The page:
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Kayoko Dan conducts a Chattanooga Symphony Orchestra rehearsal at the Tivoli Theater in Chattanooga.

As the teeth-chattering cold of last week surrendered to a beautiful-albeit blustery - fall evening and gleaming full moon, the dazzling colors among the maples gave meaning to the Scenic City's moniker, offering the perfect excuse to get out on Thursday evening to hear the Chattanooga Symphony Orchestra in another Masterworks Series at the Tivoli Theatre.

Beethoven composed only one opera and probably wished he hadn't tackled that ("it brought me the most sorrow; and for that reason, it is the one most dear to me"). It was known as Fidelio, although Beethoven called it Leonore, and he never could seem to decide how it should go. Almost every time the opera had a new performance, Beethoven was tweaking this or that aria or composing a whole new overture to open the work. The result was three separate overtures.

"Leonore Overture No. 3, Op. 72b" was prepared for one of his revisions (1806), but it didn't really work because it overpowered the opera that was to follow. Although it didn't succeed as a prelude to the opera, it did thrive as a dramatic single-movement orchestral work, reflecting the heroic struggles of the Napoleonic era on an epic scale. It's the perfect concert opener.

And it was a near-perfect performance with maestro Kayoko Dan managing her forces in a tensely coiled rendition that bubbled with Beethovenian energy. The ensemble offered a full-bodied sound and a surety of playing, featuring principals Kristen Holritz (flute), Eric Anderson (bassoon), and David Hobbs (offstage trumpet).

While Beethoven was the transitional composer from the Classical to the Romantic era, Franz Schubert was clearly a child of the latter. His "Symphony No. 4 in C minor"- which he called "Tragic" - is explained by some as being autobiographical, reflecting his despair as a 19-year old young man, trying to establish himself.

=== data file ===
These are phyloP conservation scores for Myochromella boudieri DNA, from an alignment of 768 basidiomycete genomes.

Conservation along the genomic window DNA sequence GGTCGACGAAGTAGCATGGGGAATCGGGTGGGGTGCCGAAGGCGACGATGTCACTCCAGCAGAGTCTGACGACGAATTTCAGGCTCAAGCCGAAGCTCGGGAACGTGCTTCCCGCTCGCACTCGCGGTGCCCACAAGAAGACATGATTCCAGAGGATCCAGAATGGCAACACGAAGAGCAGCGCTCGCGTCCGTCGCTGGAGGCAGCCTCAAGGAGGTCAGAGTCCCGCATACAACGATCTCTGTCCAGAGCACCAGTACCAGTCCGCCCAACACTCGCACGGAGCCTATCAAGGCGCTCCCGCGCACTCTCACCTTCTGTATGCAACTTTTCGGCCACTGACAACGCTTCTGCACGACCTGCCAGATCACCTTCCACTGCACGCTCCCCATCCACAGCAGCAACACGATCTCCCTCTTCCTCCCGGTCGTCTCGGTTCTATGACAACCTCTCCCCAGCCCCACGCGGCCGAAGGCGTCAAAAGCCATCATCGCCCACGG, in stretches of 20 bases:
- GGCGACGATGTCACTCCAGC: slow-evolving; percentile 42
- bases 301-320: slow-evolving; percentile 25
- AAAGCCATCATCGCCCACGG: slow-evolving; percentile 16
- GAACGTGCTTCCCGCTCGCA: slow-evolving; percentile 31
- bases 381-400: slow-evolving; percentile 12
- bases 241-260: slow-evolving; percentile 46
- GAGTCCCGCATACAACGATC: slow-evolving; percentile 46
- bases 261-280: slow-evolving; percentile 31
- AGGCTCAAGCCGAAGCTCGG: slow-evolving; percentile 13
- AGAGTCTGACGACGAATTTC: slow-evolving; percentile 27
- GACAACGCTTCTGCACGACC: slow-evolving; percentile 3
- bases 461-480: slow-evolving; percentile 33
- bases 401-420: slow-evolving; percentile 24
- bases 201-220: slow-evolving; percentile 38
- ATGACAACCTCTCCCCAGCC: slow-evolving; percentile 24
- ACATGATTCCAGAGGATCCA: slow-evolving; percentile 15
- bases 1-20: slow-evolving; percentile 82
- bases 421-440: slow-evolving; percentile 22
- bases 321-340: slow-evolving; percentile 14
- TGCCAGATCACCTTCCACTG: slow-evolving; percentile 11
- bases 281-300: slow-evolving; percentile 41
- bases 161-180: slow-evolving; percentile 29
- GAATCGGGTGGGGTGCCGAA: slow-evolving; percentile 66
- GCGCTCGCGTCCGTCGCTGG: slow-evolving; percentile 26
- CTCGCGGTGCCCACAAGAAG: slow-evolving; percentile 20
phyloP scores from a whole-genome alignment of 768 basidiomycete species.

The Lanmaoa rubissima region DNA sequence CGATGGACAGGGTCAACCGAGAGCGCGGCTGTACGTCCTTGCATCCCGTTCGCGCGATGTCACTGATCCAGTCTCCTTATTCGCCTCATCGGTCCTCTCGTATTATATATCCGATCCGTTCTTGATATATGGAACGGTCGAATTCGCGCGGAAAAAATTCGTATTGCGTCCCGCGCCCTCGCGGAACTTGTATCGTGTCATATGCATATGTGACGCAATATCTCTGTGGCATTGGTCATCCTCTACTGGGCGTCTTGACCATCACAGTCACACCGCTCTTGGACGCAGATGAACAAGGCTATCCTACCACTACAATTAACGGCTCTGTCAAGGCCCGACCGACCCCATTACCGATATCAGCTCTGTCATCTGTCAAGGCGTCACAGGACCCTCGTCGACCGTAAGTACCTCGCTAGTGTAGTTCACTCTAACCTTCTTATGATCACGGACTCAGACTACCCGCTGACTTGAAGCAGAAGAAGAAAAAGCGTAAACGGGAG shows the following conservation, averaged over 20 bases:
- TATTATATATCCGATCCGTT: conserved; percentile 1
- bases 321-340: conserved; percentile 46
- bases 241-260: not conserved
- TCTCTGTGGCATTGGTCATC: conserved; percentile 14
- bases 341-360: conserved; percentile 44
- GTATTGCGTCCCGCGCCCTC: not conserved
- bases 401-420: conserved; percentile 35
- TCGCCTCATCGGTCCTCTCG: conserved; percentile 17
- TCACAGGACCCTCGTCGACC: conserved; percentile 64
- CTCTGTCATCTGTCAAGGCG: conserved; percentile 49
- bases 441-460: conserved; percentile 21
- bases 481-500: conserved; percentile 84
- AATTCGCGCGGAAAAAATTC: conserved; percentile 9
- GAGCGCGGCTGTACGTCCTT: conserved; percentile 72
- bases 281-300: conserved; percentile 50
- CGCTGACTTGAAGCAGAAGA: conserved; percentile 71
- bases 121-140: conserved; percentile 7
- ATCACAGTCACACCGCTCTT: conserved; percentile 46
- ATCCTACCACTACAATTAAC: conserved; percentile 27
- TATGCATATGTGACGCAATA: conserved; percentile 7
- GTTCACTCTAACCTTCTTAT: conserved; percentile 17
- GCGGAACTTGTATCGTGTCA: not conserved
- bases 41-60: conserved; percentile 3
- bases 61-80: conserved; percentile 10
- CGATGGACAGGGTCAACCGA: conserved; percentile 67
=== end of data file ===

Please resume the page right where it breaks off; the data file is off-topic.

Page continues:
Romantic gloom characterizes the lengthy introduction to the first movement and betrays the composer's youthful nature. Dan did a fine job of eliciting the required emotional turmoil. The second movement is filled with the delicious type of Schubertian melody for which the composer is famed. It was glorious. The third was lively and lilting, while the finale opened with the stormy temper of the opening movement, eventually resolving into a sunnier C major. Although this segment lost some of its focus and suffered from intonational challenges in the strings, the overall performance of this lesser-known work was much welcomed.

Violin soloists have always pretty much been the rock stars of classical music-although both virtuosic pianists and magnificent cellists like Yo-Yo Ma are also much sought after. This concert's headliner was violinist Andrew Sords who boasts performances with 150 orchestras on 4 continents. He champions both traditional and contemporary composers, and his "crossover" recordings such as "Transcendence" are available on iTunes (you can also pull up some tracks on YouTube).

Jean Sibelius' "Violin Concerto in D Minor, Op. 47" has the potential to be a barnburner, and Andrew Sords did not disappoint. From the moment this trim, youthful-looking performer strode onto the stage in his red shirt and black vest, one could imagine the excitement to come.

The first movement contains ardent and melancholy themes, interspersed with plenty of cadenza-like passages for the soloist to display his prowess. And Sords did, ripping off countless glittering passages, strewn with multiple stops. And when Sibelius finally managed to produce a hummable melody, Sords responded with a rich and full tone, especially in his low register.

Tchaikovsky-like melody filled the second movement as the soloist soared and sang. Kayoko Dan conducted with inspiration and passion, producing the necessary sweep for this Romantic tour-de-force.

The finale is a frenzied dance movement that annotator Donald Tovey called a "polonaise for polar bears." It was a breath-taking romp, demanding nothing less than a bravura performance from the highly animated soloist who twisted and turned, weaved and bobbed as he cajoled sounds from his instrument and fellow players.

The maestro produced a thrilling performance that was sensitive, tight and supportive. Sords rewarded the standing ovation with a brief encore of Henri Vieuxtemps' "Yankee Doodle Variations." That sealed it, and everyone left thrilled to have come out on a blustery evening.